Environment Secretary Margaret Beckett said that following three-year long trials the government approved in principle the growing of an herbicide-tolerant maize.
She said the maize crop, produced by Cropscience, the British arm of German biotech company Bayer, probably would not be grown commercially in Britain until spring next year at the earliest.
Beckett added that the government opposed the commercial cultivation of varieties of GM beet and oilseed rape, which fared badly in the trials.
The issue is a sensitive one for the government. Opinion polls have found a majority of the public opposed to such crops — labeled "Frankenstein foods" by some tabloid newspapers.
Beckett insisted that the maize crop must be grown under the same conditions as the trials "or under such conditions as will not result in adverse effects on the environment."
She also stressed that commercial growers must carry out further scientific analysis. Before commercial cultivation can proceed, "separate approval will also be required under seeds legislation and also under pesticides legislation for the associated herbicide use," she added.
Addressing the House of Commons, Beckett said the government would assist farmers who wanted to set up GM-free zones.
"Safety, human health and the environment must remain at the heart of our regulatory regime and rigorous and robust monitoring must be maintained," she added.
No commercial GM crops are currently grown in Britain, but the government has conducted crop trials, scientific reviews and cost-benefit studies.
British scientists concluded in October that growing herbicide-tolerant maize under trial conditions had no adverse impact on surrounding plants and wildlife.
During the three-year-long study, scientists grew GM crops and traditional crops side by side, using different weedkillers on each, and monitored wildlife in the fields.
GM oilseed rape and beet cultivation, under the specific conditions set up for the trial, were judged to have an adverse impact on the environment, but the GM maize did not.
Environmental groups at the time criticized the maize study. They said the use of the highly toxic weed-killer Atrazine on the conventional crops had biased the results in favor the GM maize, on which a gentler herbicide was used.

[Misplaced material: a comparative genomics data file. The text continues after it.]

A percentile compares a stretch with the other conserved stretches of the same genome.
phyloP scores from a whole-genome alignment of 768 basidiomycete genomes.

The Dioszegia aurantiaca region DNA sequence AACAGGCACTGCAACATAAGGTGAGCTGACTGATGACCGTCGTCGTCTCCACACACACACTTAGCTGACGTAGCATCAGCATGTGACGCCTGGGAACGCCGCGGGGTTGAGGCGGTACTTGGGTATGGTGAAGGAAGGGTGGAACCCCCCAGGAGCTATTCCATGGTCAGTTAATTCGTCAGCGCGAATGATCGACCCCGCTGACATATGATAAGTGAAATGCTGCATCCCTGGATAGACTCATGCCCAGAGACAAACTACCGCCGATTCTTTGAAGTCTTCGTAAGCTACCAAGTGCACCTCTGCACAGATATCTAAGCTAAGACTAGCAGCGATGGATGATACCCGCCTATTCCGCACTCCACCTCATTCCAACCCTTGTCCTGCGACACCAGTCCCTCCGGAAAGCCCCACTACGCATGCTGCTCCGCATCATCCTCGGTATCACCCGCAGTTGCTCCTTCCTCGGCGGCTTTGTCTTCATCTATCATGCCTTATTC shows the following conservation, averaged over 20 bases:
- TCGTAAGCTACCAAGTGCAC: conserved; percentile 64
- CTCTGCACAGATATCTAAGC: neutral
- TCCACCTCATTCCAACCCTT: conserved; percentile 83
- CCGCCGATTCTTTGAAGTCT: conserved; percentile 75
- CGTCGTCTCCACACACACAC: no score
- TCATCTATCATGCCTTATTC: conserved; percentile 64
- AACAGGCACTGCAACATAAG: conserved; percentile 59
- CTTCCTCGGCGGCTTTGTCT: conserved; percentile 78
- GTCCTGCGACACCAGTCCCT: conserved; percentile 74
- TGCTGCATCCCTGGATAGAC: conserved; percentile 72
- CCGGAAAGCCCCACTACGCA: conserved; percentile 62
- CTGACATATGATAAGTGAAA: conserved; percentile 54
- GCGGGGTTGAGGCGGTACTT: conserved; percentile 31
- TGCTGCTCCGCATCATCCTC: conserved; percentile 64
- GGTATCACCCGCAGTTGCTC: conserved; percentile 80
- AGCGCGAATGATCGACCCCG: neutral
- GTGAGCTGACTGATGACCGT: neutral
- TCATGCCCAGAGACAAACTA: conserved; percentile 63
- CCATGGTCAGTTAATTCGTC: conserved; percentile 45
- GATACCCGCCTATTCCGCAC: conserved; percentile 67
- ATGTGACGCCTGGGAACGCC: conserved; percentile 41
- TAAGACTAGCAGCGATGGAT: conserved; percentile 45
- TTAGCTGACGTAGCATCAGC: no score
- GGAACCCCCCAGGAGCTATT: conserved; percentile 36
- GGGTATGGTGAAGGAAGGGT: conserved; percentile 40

Earlier this month, a legislative committee said the trials were "unsatisfactory" and noted that Atrazine is being phased out in Europe.
Beckett said Tuesday that commercial growers of the GM maize must carry out further research on the implications of the weedkiller being phased out.
The announcement came as the British Medical Association said GM foods were highly unlikely to damage human health.
"Our assessment of all the available research is that there is very little potential for GM foods to cause harmful health effects," said David Carter, chairman of the BMA's science board.
However, he said more research and surveillance was needed to allay public concerns and provide convincing evidence of the benefits of growing GM crops.
Tony Juniper, director of Friends of the Earth, called on the government to change its mind.
"Tony Blair must not ignore the threat GM poses to our food, farming and the environment," he said.
Decisions on whether to permit the cultivation of GM crops in the European Union are taken collectively by member states after a thorough assessment of the crop concerned. It is ultimately up to each government whether the crop is grown in its country.
The European Union approved the maize crop in April 1998, a few months before introducing a moratorium on new biotech foods. The EU is currently divided over whether to lift its 5-year-old moratorium.
Spain is the only EU country to plant significant amounts of biotech crops, with 32,000 hectares of biotech corn last year, up a third from 2002.